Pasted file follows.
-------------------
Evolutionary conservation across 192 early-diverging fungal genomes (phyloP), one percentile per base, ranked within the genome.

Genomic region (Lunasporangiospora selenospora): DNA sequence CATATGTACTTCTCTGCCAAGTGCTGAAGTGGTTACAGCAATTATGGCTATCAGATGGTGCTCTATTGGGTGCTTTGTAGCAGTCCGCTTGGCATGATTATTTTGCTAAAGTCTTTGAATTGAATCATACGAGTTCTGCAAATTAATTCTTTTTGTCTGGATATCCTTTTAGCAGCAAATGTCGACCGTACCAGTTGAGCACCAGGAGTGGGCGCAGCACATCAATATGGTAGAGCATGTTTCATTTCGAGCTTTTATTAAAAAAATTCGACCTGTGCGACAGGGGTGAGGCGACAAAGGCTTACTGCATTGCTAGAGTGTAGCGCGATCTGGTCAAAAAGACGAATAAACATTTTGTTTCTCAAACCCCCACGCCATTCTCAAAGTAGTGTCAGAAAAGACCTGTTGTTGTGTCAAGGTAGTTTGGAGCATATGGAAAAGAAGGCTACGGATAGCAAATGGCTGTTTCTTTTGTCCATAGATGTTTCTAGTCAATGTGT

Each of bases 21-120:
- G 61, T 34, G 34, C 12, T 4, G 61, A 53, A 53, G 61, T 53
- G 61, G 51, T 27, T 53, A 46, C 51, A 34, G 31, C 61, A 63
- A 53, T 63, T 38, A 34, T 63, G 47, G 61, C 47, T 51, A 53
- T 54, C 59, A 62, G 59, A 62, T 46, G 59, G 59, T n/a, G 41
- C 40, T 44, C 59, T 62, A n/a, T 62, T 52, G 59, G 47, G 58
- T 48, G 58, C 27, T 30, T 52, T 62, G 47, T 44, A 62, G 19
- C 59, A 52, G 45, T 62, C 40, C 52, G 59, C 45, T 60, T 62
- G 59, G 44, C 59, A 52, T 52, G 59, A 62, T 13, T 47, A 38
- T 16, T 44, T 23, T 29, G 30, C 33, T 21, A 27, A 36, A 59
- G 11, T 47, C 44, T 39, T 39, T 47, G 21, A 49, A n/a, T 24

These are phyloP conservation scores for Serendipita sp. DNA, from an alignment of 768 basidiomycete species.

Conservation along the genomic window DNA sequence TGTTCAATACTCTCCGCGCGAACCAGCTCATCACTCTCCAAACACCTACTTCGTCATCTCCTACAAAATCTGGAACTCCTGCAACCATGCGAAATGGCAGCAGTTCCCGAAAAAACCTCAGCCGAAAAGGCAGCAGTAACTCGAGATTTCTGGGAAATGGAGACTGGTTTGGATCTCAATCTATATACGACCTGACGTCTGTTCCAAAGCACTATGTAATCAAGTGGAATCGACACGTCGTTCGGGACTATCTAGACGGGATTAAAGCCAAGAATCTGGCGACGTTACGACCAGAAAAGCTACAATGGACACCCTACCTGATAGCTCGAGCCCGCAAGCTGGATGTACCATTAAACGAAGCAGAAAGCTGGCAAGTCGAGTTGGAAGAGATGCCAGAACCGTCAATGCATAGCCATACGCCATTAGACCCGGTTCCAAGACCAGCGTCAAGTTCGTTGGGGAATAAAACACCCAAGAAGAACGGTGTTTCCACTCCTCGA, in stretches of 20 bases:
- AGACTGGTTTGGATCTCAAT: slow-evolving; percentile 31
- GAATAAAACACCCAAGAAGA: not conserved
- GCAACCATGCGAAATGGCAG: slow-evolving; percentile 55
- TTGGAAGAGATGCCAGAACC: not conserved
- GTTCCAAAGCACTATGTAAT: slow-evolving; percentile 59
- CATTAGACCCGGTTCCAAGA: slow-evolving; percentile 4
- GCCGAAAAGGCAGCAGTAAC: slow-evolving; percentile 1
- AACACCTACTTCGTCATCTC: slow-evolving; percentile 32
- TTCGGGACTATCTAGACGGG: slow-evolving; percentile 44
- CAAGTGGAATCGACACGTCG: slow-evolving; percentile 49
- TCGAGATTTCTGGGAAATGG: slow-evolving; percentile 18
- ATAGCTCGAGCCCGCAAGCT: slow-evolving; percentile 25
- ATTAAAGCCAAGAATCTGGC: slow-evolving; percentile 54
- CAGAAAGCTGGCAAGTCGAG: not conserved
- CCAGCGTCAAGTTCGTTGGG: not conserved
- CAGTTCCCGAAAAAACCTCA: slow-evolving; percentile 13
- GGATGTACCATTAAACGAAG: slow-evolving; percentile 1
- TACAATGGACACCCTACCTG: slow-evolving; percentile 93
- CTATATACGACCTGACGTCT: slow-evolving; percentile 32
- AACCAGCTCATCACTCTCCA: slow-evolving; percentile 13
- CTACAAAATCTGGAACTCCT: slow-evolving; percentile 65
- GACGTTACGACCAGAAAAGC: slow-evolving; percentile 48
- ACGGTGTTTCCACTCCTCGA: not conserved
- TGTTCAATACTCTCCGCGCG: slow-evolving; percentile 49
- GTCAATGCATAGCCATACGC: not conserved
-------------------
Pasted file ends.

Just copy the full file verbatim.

Evolutionary conservation across 192 early-diverging fungal genomes (phyloP), one percentile per base, ranked within the genome.

Genomic region (Lunasporangiospora selenospora): DNA sequence CATATGTACTTCTCTGCCAAGTGCTGAAGTGGTTACAGCAATTATGGCTATCAGATGGTGCTCTATTGGGTGCTTTGTAGCAGTCCGCTTGGCATGATTATTTTGCTAAAGTCTTTGAATTGAATCATACGAGTTCTGCAAATTAATTCTTTTTGTCTGGATATCCTTTTAGCAGCAAATGTCGACCGTACCAGTTGAGCACCAGGAGTGGGCGCAGCACATCAATATGGTAGAGCATGTTTCATTTCGAGCTTTTATTAAAAAAATTCGACCTGTGCGACAGGGGTGAGGCGACAAAGGCTTACTGCATTGCTAGAGTGTAGCGCGATCTGGTCAAAAAGACGAATAAACATTTTGTTTCTCAAACCCCCACGCCATTCTCAAAGTAGTGTCAGAAAAGACCTGTTGTTGTGTCAAGGTAGTTTGGAGCATATGGAAAAGAAGGCTACGGATAGCAAATGGCTGTTTCTTTTGTCCATAGATGTTTCTAGTCAATGTGT

Each of bases 21-120:
- G 61, T 34, G 34, C 12, T 4, G 61, A 53, A 53, G 61, T 53
- G 61, G 51, T 27, T 53, A 46, C 51, A 34, G 31, C 61, A 63
- A 53, T 63, T 38, A 34, T 63, G 47, G 61, C 47, T 51, A 53
- T 54, C 59, A 62, G 59, A 62, T 46, G 59, G 59, T n/a, G 41
- C 40, T 44, C 59, T 62, A n/a, T 62, T 52, G 59, G 47, G 58
- T 48, G 58, C 27, T 30, T 52, T 62, G 47, T 44, A 62, G 19
- C 59, A 52, G 45, T 62, C 40, C 52, G 59, C 45, T 60, T 62
- G 59, G 44, C 59, A 52, T 52, G 59, A 62, T 13, T 47, A 38
- T 16, T 44, T 23, T 29, G 30, C 33, T 21, A 27, A 36, A 59
- G 11, T 47, C 44, T 39, T 39, T 47, G 21, A 49, A n/a, T 24

These are phyloP conservation scores for Serendipita sp. DNA, from an alignment of 768 basidiomycete species.

Conservation along the genomic window DNA sequence TGTTCAATACTCTCCGCGCGAACCAGCTCATCACTCTCCAAACACCTACTTCGTCATCTCCTACAAAATCTGGAACTCCTGCAACCATGCGAAATGGCAGCAGTTCCCGAAAAAACCTCAGCCGAAAAGGCAGCAGTAACTCGAGATTTCTGGGAAATGGAGACTGGTTTGGATCTCAATCTATATACGACCTGACGTCTGTTCCAAAGCACTATGTAATCAAGTGGAATCGACACGTCGTTCGGGACTATCTAGACGGGATTAAAGCCAAGAATCTGGCGACGTTACGACCAGAAAAGCTACAATGGACACCCTACCTGATAGCTCGAGCCCGCAAGCTGGATGTACCATTAAACGAAGCAGAAAGCTGGCAAGTCGAGTTGGAAGAGATGCCAGAACCGTCAATGCATAGCCATACGCCATTAGACCCGGTTCCAAGACCAGCGTCAAGTTCGTTGGGGAATAAAACACCCAAGAAGAACGGTGTTTCCACTCCTCGA, in stretches of 20 bases:
- AGACTGGTTTGGATCTCAAT: slow-evolving; percentile 31
- GAATAAAACACCCAAGAAGA: not conserved
- GCAACCATGCGAAATGGCAG: slow-evolving; percentile 55
- TTGGAAGAGATGCCAGAACC: not conserved
- GTTCCAAAGCACTATGTAAT: slow-evolving; percentile 59
- CATTAGACCCGGTTCCAAGA: slow-evolving; percentile 4
- GCCGAAAAGGCAGCAGTAAC: slow-evolving; percentile 1
- AACACCTACTTCGTCATCTC: slow-evolving; percentile 32
- TTCGGGACTATCTAGACGGG: slow-evolving; percentile 44
- CAAGTGGAATCGACACGTCG: slow-evolving; percentile 49
- TCGAGATTTCTGGGAAATGG: slow-evolving; percentile 18
- ATAGCTCGAGCCCGCAAGCT: slow-evolving; percentile 25
- ATTAAAGCCAAGAATCTGGC: slow-evolving; percentile 54
- CAGAAAGCTGGCAAGTCGAG: not conserved
- CCAGCGTCAAGTTCGTTGGG: not conserved
- CAGTTCCCGAAAAAACCTCA: slow-evolving; percentile 13
- GGATGTACCATTAAACGAAG: slow-evolving; percentile 1
- TACAATGGACACCCTACCTG: slow-evolving; percentile 93
- CTATATACGACCTGACGTCT: slow-evolving; percentile 32
- AACCAGCTCATCACTCTCCA: slow-evolving; percentile 13
- CTACAAAATCTGGAACTCCT: slow-evolving; percentile 65
- GACGTTACGACCAGAAAAGC: slow-evolving; percentile 48
- ACGGTGTTTCCACTCCTCGA: not conserved
- TGTTCAATACTCTCCGCGCG: slow-evolving; percentile 49
- GTCAATGCATAGCCATACGC: not conserved